ly. Why, he exclaimed, you astonish me. I thought that to capture these forts it would cost a thousand lives, and it would be cheap at that. When Commodore Barron and his officers descended to the deck of the flag-ship Minnesota, where Commodore Stringham was stationed on the quarter-deck to receive him, Gen. Butler presented Barron to the gallant old Commodore, saying, Commodore Barron! Commodore Stringham. The latter, raising himself up to his full height, looked the traitor straight in Commodore Stringham. The latter, raising himself up to his full height, looked the traitor straight in the eye, and barely inclining his head, replied, I have seen Mr. Barron before. Barron, who has always prided himself on the hauteur monde, fairly winced under the whole volume of honest sarcasm contained in that look and sentence. It was a touching sight. On the one side stood the manly old tar, who will die as he has lived, under that glorious flag that has flung its crimson folds over his head on every sea, waiting to tread the shore and receive the grateful plaudits and loving thanks o
Benjamnin F. Butler, Butler's Book: Autobiography and Personal Reminiscences of Major-General Benjamin Butler, Chapter 6: contraband of War, Big Bethel and Hatteras. (search)
ps of North Carolina, South Carolina, and Georgia; but the arrangements should be left to Commodore Stringham and myself. I do not think it can be done efficiently at Washington. We know better tha hundred and sixty troops for an expedition to Hatteras Inlet, North Carolina, to go with Commodore Stringham, commanding Home Squadron, to capture several batteries in that neighborhood. The troopsds of ammunition. General Butler will report, as soon as he has his troops prepared, to Flag-Officer Stringham, and he will be ready to embark at one o'clock to-morrow. As soon as the object of the combined one of the army and navy, the surrender must be made on board the flag-ship to Flag-Officer Stringham as well as to myself. They went on board the Minnesota, and the capitulation was agreedplaced on board the transport steamer Adelaide, and had this vessel detached by leave of Flag-Officer Stringham of the navy,--a gallant officer, an energetic man, and a thorough gentleman, who had sho
use, N. Y., mention of, 174-175. Stevens, Paran, landlord Fifth Avenue Hotel, N. Y., mention of, 175. Stevens, Thaddeus, of Pennsylvania, in the Johnson impeachment case, 927; in Butler's speech, 934. Stewart, John A., U. S. Assistant Treasurer, consults with Butler about the gold conspiracy, 762, 764. Stillwagen, commander at Fort Hatteras, 285. St. Louis, Halleck's headquarters at, 872; Shaffer's home, 895; hotel as hospital, 895. storm King, the scurvy, 1017. Stringham, flag officer at Fort Hatteras, 282-284; tribute to, 286. strong, Caleb, Governor of Massachusetts, ruling regarding State Militia, 139. story, Judge, Butler tries bankrupt case before, 989. strong, Gen. George C., aids in planning operations against New Orleans, 359; anecdote of, 374; expression regarding the woman order, 418; intercedes for Weitzel, 466-467; leads expedition against Pontchatoula, 489; on Butler's staff, 891. Stuart, Mary, 986-987. Sturdivant's Battery, reference to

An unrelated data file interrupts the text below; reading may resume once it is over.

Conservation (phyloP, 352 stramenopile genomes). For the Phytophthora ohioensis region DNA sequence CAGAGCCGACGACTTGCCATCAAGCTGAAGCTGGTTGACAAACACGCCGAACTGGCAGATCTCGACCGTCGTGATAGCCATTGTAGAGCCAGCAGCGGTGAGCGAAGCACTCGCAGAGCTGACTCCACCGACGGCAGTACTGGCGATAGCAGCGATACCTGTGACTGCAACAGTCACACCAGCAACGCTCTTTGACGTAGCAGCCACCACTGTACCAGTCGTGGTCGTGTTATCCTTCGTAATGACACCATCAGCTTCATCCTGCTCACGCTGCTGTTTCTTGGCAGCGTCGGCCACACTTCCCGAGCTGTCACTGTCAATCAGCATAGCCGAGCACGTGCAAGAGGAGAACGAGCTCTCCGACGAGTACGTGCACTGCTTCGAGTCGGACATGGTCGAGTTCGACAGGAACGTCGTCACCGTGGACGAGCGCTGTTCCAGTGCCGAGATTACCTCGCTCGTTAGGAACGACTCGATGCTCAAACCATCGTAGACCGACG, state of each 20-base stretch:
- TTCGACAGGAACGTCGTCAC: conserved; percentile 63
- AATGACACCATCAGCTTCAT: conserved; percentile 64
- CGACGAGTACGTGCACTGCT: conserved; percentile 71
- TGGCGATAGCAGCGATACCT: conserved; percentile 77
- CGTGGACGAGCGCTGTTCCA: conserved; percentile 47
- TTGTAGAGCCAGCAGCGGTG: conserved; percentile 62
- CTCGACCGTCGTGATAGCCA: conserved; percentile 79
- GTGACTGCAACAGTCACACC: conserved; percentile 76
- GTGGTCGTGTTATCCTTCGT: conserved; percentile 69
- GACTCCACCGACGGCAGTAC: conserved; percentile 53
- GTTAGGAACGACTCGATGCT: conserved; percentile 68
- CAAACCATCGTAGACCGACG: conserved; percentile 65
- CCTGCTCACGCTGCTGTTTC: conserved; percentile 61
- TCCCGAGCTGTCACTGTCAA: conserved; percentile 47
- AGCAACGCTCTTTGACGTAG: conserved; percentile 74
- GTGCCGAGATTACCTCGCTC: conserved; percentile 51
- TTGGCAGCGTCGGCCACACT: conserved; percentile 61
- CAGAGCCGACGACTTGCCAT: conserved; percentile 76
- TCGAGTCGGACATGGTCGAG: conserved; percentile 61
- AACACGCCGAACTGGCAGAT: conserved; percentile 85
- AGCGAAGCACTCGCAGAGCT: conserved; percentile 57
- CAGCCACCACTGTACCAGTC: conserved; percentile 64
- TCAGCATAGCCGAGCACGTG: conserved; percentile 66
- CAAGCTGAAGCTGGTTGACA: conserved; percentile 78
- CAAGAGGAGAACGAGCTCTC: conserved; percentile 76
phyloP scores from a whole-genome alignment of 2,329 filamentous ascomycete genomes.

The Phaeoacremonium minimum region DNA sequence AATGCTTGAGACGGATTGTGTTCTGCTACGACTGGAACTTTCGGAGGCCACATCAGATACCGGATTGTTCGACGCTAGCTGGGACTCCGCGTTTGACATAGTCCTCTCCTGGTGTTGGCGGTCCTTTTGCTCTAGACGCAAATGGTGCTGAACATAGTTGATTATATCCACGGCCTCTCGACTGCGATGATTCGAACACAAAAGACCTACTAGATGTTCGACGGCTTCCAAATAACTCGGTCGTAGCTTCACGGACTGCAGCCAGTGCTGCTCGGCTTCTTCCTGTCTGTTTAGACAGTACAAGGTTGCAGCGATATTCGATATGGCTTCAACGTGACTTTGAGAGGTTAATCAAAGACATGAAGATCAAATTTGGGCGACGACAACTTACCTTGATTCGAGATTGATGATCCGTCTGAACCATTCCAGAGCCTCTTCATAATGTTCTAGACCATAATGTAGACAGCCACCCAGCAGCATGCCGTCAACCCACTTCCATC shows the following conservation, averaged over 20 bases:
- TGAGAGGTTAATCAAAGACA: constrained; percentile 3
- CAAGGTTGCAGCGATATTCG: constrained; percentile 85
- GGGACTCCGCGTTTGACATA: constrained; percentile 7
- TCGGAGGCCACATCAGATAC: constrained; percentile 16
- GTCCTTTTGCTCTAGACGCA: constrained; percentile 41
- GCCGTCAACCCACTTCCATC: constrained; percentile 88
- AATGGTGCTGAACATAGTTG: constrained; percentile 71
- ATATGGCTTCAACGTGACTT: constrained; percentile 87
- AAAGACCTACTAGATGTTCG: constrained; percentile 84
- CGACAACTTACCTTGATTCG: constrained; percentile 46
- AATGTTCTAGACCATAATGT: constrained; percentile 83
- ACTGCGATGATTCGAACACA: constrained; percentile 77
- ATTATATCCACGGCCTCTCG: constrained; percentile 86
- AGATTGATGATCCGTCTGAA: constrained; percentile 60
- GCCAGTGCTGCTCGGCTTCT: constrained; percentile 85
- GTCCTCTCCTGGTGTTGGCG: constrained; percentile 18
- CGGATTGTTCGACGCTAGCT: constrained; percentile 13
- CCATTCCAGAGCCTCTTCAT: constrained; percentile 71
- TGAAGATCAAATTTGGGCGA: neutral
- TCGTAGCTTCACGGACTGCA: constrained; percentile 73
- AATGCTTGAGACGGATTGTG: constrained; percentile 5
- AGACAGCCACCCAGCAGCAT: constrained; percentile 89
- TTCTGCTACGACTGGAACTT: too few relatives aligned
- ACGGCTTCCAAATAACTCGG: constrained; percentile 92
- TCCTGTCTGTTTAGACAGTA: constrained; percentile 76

luxuries and comforts which we enjoy; we owe to them our naval triumphs. In the war with Great Britain in 1812, in spite of the overwhelming navy of England, our ships of war and privateers launched forth from every port, and gained laurels in every engagement with the enemy. In the civil war now raging, they have been prompt to obey the call of their country, and among the most distinguished exploits of the campaign have been the achievements of the navy. The names of Foote, [cheers,] Stringham, [applause,] and Du Pont [cheering] will ever stand prominent in the history of our nation. The President of the United States has officially announced that, while many officers had gone over to the rebellion, not a soldier in the ranks or a sailor in the navy had ever proved a traitor. What a noble tribute to a faithful people! Such are the men whom we have invited to meet us this evening. Such are the men who ought ever to receive our sympathies and our efforts for their good. And I